Fall Planting and Hemlock Information

Fall planting time is upon us once again! The weather is cooler, soil is staying moist longer, and it’s a great time to get new plants established before winter. Perennials, shrubs, and trees planted in the fall have an advantage because they are able to start growing as soon as they wake up in the spring

So, what should I plant? Anything! Perennials, shrubs, and trees are all just fine for fall planting, and one of the most beautiful trees we have here in the northeast is the Canadian Hemlock. Its native range is from southern Canada all the way south into Pennsylvania and mid-Atlantic states, and west to Minnesota. It is one of the most shade-tolerant evergreens, and it takes well to shearing/hedging, so is great for screening and makes a beautiful specimen plant. Deer generally leave them alone, so if arborvitae isn’t a good choice, consider Hemlock!

There is one concern, and that is a tiny insect that is working its way north from Pennsylvania and Connecticut, called the Hemlock Wooly Adelgid (Adelges tsugae). It is an extremely destructive pest that can decimate wild stands of hemlock. Birds and wind aid in the spread of the Adelgid, as well as infested nursery stock purchased by unaware consumers. One positive side to our Maine winters is that large percentages of the Adelgid population are killed when temperatures reach -17 F. This has happened at least once in the last several winters! So, what’s the bottom line, then?

First and Foremost, do not be afraid to plant hemlocks! It is much, much easier to monitor and control pests in the home landscape than in the wild forests. By planting new hemlock trees from a certified clean nursery or garden center, you can help counter the effect that the Adelgid is having on our forests, and provide important forage and shelter for all kinds of wildlife. At the moment, the insect is mainly on the coast and extreme southern areas of the state. May of the towns listed in the quarantine area are “buffer towns”, creating zone between infested areas and the forest we are attempting to keep clear.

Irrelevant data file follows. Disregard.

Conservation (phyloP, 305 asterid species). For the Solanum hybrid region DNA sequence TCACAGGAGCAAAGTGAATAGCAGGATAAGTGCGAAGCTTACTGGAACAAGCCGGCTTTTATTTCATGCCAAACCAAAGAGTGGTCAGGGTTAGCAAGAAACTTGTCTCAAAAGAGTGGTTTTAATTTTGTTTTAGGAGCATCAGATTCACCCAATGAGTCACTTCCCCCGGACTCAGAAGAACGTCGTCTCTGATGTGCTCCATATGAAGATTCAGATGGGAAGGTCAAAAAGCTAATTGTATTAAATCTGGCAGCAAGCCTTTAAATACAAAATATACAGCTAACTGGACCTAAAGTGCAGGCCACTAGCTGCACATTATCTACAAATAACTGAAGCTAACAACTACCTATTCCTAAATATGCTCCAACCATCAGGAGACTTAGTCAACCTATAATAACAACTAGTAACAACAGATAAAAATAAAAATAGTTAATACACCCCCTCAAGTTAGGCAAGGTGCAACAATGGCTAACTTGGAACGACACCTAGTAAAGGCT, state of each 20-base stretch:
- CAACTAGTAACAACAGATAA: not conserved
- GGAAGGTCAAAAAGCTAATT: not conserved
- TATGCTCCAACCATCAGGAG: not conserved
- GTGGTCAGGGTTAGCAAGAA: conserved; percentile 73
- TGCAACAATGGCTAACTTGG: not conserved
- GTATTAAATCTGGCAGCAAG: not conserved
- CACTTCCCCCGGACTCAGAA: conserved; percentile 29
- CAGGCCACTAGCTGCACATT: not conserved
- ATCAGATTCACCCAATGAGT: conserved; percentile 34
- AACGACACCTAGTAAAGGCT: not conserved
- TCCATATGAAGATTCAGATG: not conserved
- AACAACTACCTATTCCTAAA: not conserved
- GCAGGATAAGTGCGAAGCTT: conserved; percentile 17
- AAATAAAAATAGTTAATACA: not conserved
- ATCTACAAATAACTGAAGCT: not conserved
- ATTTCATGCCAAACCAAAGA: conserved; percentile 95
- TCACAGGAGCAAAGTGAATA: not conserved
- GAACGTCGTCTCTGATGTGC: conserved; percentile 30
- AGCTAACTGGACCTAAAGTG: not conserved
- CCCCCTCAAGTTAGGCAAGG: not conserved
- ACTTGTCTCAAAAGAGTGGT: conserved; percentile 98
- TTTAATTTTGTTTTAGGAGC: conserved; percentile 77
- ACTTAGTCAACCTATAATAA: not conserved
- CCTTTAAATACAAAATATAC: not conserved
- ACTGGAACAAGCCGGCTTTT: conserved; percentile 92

Area Under Quarantine

Androscoggin County: the towns of Auburn, Durham, Lewiston, Lisbon & Sabattus, Cumberland County: the towns of Brunswick, Cape Elizabeth, Chebeague Island, Cumberland, Falmouth, Freeport, Frye Island, Gray, Gorham, Harpswell, Long Island, New Gloucester, North Yarmouth, Portland, Pownal, Raymond, Scarborough, South Portland, Standish, Westbrook, Windham, and Yarmouth, Kennebec County: the towns of Litchfield and Pittston, Lincoln County (all), Sagadahoc County (all), York County (all)

What this means for you, the customer:

  • If you live in one of the above mentioned towns or counties, you can purchase and move hemlock trees from our Windham location. We are within the quarantine area.
  • If you live in a town or county that is not mentioned above, you are outside the quarantine area, and can not move hemlock from within the quarantine. We have a location in Casco where hemlock may be selected and picked up. Call us at Roosevelt Trail Garden Center (207)893-2757 for purchase information.

What This Is and Why We Care:

  • Hemlock makes up nearly 50% of the biomass of our state forests. It is an essential forage and shelter for wildlife, and is an industry-important tree species, being used for timber and paper pulp.
  • The Hemlock Wooly Adelgid is an Asian insect that has been slowly working its way northward, and decimates hemlock forests by draining the trees of vital fluids and nutrients. It has been seen in most coastal areas through Lincoln county, and many inland towns.
  • The goal of the Quarantine is to contain the spread of this pest as much as possible. Potentially infested plant material is not allowed to move from a quarantined area to a non-quarantined area. Protect our environment!

All in all, Canadian Hemlock is one of the most beautiful trees one can plant. Lovely soft green branches compliment any landscape and provide shelter for many kinds of wildlife. Keeping these trees healthy and happy will keep our Maine landscapes growing for years to come!



For more information:

Maine.gov page on the Hemlock Wooly Adelgid